In mediation, the arbitrator sits down with the parties, usually in person in one session, to help them identify the issues, explore all the options for settlement and craft a settlement agreement. That is really their agreement, that they are voluntarily going to sign and that becomes enforceable. In arbitration, the arbitrator is sitting more or less in the judge’s role and listening to parties and their counsel present the facts, any arguments that they might have and any witnesses that they might bring forward. And then the role of the arbitrator is to decide the questions of law or fact that are given to them to decide.
According to Findlaw, a typical mediation is done in person with the parties in the council. At that session, the arbitrator often separates the parties for confidential discussions to explore some options that they might not want to explore with the other party present. Sometimes, this is done by phone, but that is not a typical case with a mediation. The arbitrator’s interest in an arbitration is that there are never any breakouts. They always conduct sessions with everyone present.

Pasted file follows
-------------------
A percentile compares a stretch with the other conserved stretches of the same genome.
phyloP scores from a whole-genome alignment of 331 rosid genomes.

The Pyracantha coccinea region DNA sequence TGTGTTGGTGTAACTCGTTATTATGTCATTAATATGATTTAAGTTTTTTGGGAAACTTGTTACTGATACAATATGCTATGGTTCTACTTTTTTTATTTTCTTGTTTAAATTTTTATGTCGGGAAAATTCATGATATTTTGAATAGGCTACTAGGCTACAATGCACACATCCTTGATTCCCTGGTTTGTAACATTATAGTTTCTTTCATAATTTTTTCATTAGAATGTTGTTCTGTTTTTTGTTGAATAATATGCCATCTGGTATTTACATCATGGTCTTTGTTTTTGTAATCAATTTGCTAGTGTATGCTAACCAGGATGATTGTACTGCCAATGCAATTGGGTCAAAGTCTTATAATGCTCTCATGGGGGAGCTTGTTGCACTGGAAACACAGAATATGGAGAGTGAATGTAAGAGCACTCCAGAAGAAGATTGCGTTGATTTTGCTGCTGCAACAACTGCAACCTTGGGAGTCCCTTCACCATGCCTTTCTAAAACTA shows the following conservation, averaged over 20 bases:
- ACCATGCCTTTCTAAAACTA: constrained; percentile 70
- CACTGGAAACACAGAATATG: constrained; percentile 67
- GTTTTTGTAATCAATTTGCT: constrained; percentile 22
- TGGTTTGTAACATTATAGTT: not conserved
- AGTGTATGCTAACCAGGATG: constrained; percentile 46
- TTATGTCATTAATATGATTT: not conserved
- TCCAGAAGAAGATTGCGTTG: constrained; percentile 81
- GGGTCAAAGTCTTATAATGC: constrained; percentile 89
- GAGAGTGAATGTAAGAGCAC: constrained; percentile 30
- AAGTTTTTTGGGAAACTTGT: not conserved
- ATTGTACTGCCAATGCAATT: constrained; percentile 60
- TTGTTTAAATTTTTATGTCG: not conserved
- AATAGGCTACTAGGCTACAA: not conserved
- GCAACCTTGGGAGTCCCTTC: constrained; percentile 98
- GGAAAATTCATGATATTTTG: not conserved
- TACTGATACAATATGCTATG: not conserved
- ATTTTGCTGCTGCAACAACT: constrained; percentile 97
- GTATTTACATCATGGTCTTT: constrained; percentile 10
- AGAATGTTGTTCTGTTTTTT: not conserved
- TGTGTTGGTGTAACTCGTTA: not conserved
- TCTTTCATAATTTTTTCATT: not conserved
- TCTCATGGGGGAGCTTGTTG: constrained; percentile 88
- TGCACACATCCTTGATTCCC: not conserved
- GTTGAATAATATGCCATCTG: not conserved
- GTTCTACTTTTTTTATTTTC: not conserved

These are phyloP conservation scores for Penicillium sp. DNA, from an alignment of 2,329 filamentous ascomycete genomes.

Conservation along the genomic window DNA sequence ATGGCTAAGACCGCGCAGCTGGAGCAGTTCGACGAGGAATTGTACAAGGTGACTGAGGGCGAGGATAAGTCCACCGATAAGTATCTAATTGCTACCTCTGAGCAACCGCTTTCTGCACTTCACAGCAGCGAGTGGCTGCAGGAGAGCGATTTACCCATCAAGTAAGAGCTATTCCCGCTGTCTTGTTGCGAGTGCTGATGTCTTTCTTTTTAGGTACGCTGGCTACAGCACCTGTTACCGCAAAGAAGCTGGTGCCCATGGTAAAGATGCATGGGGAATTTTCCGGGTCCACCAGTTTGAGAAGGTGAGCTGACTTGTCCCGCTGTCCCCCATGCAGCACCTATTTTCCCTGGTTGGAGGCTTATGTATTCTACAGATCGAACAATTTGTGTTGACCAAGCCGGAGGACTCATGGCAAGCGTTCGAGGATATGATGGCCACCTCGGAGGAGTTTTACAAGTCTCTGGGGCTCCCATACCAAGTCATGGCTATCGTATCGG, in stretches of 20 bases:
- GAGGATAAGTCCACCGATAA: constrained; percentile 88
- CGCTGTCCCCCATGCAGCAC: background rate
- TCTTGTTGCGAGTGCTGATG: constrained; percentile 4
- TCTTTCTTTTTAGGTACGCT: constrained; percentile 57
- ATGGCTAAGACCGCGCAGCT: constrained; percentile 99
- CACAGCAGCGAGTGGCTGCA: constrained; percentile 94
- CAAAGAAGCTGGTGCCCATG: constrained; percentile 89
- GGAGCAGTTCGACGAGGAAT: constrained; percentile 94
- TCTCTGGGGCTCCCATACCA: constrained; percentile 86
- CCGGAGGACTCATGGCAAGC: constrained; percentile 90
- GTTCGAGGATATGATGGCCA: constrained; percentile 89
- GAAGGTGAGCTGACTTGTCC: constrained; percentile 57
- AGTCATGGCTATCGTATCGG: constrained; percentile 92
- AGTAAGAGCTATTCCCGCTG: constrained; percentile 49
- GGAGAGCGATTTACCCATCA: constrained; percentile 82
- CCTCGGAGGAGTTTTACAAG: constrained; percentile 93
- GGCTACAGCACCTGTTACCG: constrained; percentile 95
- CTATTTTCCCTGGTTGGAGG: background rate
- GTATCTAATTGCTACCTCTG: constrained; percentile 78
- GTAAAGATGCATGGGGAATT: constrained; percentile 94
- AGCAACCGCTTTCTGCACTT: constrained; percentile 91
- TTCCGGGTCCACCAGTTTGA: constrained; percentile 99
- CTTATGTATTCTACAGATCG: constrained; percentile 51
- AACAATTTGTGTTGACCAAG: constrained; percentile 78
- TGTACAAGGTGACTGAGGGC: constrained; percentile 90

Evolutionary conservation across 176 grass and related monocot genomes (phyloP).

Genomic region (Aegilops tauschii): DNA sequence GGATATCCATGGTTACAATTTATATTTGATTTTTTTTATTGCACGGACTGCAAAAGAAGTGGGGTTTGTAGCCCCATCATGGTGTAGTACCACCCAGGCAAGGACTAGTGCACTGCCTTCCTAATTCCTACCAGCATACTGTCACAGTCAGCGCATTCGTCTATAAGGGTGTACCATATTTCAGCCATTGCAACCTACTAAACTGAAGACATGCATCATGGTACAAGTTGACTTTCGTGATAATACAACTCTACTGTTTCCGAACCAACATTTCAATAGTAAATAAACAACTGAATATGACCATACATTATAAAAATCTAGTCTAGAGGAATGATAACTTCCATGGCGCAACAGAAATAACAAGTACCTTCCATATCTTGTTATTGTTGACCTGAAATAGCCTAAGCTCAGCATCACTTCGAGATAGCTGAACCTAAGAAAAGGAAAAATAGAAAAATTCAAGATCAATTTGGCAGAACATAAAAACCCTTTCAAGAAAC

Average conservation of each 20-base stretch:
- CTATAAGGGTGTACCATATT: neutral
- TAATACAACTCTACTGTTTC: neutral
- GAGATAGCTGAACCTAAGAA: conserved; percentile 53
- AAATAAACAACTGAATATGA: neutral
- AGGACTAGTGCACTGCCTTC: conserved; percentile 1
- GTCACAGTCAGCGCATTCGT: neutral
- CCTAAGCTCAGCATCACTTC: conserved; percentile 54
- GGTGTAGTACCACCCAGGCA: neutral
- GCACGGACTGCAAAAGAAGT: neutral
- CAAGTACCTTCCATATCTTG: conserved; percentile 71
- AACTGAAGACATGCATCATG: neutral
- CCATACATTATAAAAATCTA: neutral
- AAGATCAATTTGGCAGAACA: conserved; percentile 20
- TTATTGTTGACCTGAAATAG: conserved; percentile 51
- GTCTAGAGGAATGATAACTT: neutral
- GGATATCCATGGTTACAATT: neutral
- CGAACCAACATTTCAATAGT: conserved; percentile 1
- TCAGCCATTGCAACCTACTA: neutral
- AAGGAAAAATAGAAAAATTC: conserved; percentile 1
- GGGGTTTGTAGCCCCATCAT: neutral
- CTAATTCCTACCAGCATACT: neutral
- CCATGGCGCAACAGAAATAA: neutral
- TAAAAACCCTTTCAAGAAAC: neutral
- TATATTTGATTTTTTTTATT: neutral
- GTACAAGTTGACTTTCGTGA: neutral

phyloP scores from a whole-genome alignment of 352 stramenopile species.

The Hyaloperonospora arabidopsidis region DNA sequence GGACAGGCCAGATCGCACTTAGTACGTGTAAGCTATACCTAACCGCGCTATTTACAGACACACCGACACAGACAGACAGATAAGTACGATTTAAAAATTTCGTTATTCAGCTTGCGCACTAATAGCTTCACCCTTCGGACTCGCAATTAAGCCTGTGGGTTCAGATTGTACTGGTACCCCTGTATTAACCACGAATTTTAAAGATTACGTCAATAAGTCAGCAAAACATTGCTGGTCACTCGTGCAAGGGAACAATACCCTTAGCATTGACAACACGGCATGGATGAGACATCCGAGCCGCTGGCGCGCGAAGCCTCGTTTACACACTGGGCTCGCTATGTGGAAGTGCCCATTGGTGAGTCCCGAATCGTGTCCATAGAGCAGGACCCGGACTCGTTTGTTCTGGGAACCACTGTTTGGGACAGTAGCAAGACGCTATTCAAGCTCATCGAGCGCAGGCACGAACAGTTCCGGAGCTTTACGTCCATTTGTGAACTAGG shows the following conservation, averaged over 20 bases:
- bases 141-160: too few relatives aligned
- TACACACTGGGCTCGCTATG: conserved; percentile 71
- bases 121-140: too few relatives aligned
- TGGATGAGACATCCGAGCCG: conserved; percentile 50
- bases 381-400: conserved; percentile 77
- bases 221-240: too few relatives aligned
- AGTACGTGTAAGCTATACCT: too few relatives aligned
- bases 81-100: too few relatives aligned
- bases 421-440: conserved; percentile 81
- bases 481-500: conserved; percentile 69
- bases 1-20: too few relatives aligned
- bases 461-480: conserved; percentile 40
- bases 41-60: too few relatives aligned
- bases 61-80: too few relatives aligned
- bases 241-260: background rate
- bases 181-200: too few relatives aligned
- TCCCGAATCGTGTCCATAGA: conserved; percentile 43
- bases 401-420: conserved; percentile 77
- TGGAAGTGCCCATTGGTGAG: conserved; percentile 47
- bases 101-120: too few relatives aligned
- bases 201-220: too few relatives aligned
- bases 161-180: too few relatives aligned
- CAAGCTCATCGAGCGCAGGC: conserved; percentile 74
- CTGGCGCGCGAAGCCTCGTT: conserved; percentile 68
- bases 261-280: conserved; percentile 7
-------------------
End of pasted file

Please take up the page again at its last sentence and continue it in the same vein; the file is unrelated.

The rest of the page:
According to the Harvard Law School, the arbitrator doesn’t speak to parties separately at all, and also it’s rather rare to have a telephone arbitration. The only thing the arbitrator does in the arbitration hearing process by telephone is usually the preliminary hearing where he or she does some scheduling. The arbitrator takes care of some preliminary motions in that type of thing. His or her goal is to help the parties and their counsel develop the best alternative dispute resolution method for them to resolve their dispute.